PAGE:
UW Researchers Shows Wildfire Smoke is More Cooling on Climate
A study of biomass burning aerosols led by University of Wyoming researchers has shown that smoke from wildfires has more of a cooling effect on the atmosphere than computer models assume.
The paper, titled “Biomass Burning Aerosols in Most Climate Models Are Too Absorbing,” that was published January 12 in Nature Communications, a journal that publishes high-quality research from all areas of the natural sciences.
Hunter Brown, who graduated from UW in fall 2020 with a Ph.D. in atmospheric science, was the paper’s lead author.
The composition, size, and mixing state of biomass-burning aerosols determine the optical properties of smoke plumes in the atmosphere.
Observations and models used in the study covered a wide temporal range.
The National Center for Atmospheric Research (NCAR)-Wyoming Supercomputing Center (NWSC) in Cheyenne was used for all of the data processing and the model sensitivity simulations.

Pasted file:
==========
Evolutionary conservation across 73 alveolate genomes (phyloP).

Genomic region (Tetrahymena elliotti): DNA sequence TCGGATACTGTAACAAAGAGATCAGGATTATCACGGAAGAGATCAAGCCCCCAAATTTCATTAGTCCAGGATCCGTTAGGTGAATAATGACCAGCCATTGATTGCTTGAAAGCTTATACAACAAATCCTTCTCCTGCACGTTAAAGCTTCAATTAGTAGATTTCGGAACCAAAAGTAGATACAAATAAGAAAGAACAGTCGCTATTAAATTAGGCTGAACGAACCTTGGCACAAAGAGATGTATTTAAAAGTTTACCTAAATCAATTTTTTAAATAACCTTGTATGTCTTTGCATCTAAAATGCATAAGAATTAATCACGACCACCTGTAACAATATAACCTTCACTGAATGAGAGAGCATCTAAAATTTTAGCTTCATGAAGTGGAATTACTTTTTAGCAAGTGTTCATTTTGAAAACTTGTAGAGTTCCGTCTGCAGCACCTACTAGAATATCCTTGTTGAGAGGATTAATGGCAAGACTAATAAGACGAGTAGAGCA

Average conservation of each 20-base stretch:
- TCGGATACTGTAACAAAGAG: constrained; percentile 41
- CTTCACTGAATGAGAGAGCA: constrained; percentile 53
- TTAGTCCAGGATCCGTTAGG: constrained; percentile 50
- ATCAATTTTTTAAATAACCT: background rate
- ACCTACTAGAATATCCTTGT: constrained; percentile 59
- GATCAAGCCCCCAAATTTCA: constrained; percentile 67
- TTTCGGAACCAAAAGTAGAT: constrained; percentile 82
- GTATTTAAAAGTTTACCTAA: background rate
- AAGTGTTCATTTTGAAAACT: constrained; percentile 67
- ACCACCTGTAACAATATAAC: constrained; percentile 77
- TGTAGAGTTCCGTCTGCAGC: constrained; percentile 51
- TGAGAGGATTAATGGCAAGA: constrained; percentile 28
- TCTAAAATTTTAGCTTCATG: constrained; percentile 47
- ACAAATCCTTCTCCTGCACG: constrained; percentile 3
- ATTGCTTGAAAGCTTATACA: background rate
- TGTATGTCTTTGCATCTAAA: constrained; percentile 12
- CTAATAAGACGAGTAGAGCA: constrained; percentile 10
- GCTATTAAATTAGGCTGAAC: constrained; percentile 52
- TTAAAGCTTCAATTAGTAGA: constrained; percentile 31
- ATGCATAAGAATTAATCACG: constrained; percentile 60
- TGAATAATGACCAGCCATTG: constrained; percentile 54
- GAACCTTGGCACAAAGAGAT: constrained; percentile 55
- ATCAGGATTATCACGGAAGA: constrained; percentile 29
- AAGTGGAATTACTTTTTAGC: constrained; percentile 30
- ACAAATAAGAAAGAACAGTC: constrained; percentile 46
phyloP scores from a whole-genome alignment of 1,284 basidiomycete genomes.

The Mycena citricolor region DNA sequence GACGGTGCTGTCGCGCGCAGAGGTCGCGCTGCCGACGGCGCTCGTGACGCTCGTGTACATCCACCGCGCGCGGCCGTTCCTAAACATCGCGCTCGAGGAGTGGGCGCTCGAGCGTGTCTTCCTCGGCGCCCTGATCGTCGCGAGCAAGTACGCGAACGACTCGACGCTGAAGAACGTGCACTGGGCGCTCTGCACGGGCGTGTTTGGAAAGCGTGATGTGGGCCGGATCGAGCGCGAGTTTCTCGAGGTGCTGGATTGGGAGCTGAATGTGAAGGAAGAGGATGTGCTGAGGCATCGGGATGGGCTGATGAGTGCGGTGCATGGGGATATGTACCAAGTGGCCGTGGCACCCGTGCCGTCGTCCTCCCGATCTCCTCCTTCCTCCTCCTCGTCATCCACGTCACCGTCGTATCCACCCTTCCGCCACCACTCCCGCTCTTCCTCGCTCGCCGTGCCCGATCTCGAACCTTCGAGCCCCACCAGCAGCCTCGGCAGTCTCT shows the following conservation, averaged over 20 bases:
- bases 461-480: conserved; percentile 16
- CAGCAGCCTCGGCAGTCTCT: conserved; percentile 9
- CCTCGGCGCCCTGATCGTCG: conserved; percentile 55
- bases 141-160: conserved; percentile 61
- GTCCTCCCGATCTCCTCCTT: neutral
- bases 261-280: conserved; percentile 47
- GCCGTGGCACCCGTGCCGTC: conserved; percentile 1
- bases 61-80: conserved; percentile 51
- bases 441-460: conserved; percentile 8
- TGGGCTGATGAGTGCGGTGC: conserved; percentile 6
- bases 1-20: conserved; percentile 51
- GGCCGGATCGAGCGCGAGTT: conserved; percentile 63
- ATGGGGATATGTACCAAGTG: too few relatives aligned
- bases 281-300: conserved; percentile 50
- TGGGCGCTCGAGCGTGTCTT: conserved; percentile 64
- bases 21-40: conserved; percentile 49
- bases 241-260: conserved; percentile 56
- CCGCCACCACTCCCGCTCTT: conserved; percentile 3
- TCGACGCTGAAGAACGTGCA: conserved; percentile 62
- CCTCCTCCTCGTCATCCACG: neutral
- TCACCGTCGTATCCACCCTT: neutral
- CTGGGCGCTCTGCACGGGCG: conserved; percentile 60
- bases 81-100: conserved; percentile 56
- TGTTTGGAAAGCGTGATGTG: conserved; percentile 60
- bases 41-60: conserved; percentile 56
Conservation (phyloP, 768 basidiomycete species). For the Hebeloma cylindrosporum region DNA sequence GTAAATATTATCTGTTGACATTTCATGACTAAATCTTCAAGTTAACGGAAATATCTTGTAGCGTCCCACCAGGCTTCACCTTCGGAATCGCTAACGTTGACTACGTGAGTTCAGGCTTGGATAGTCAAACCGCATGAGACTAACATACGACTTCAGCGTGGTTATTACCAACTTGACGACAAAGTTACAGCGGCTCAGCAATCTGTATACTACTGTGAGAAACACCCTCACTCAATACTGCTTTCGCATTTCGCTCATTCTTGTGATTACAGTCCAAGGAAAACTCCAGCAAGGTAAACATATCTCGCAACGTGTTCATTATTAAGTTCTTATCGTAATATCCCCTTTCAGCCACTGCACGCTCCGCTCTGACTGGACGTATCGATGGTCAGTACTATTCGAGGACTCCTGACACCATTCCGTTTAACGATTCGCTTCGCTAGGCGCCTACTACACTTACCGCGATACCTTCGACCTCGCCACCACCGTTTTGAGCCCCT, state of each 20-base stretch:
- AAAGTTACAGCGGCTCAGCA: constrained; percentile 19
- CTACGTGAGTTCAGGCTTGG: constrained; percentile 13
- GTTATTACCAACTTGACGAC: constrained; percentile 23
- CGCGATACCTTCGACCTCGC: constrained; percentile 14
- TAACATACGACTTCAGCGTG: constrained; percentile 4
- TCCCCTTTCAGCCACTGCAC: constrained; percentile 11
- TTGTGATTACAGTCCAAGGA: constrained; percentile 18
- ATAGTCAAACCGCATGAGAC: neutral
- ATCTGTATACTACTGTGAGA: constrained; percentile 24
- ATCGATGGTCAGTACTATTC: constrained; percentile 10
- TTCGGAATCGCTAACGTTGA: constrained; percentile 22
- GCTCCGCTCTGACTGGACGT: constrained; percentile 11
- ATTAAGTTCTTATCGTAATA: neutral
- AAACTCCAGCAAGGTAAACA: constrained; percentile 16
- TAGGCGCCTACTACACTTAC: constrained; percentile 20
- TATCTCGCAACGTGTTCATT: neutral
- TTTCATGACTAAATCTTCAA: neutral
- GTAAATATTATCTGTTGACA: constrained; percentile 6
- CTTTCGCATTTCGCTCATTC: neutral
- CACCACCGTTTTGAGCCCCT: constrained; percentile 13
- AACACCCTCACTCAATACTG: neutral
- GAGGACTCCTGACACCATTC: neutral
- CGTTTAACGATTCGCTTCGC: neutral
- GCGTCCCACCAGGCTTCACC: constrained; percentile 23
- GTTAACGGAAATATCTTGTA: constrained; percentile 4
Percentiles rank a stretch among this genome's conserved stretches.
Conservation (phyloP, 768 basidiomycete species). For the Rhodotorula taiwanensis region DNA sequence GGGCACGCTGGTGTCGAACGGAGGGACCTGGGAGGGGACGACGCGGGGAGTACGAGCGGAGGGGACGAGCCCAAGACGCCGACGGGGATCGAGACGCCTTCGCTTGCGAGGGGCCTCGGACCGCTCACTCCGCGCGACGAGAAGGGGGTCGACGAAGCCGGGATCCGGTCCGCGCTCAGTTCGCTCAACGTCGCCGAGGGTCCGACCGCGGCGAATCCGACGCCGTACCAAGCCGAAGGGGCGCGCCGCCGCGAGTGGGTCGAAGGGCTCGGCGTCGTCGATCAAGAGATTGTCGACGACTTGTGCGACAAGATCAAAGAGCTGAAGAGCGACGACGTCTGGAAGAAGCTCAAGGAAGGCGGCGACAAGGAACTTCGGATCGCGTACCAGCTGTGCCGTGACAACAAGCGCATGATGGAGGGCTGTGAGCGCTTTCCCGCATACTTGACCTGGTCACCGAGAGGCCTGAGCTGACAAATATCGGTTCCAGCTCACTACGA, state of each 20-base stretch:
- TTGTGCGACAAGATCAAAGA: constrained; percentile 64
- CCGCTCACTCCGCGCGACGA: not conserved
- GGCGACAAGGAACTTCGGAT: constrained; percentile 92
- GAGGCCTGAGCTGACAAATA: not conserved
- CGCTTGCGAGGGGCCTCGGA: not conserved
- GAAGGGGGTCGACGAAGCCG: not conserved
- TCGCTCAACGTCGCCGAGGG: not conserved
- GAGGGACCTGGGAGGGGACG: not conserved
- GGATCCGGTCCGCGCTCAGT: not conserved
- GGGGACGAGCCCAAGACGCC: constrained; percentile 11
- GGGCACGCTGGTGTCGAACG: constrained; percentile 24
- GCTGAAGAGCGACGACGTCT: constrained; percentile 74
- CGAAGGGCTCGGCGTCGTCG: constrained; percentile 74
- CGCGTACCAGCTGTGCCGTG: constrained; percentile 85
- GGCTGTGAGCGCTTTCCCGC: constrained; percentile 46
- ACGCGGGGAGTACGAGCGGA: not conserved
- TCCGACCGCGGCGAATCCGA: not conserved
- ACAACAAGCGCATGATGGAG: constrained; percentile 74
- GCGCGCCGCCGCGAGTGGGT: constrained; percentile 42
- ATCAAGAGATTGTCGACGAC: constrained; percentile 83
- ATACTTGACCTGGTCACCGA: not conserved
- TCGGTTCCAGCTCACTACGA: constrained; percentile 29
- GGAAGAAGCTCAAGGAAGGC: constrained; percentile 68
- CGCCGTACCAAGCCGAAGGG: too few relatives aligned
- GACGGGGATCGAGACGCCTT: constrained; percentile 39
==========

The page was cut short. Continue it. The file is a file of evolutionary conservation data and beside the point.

How aerosols are absorbed in the atmosphere depends on the type of fuel that is burning, as well as the climate of the fire region. For example, hot, dry grassland fires in Africa and Australia tend to have much darker smoke, which is more absorbing, while cooler, wetter boreal forest fires in North America and Northern Asia tend to have much brighter smoke, which is less absorbing.
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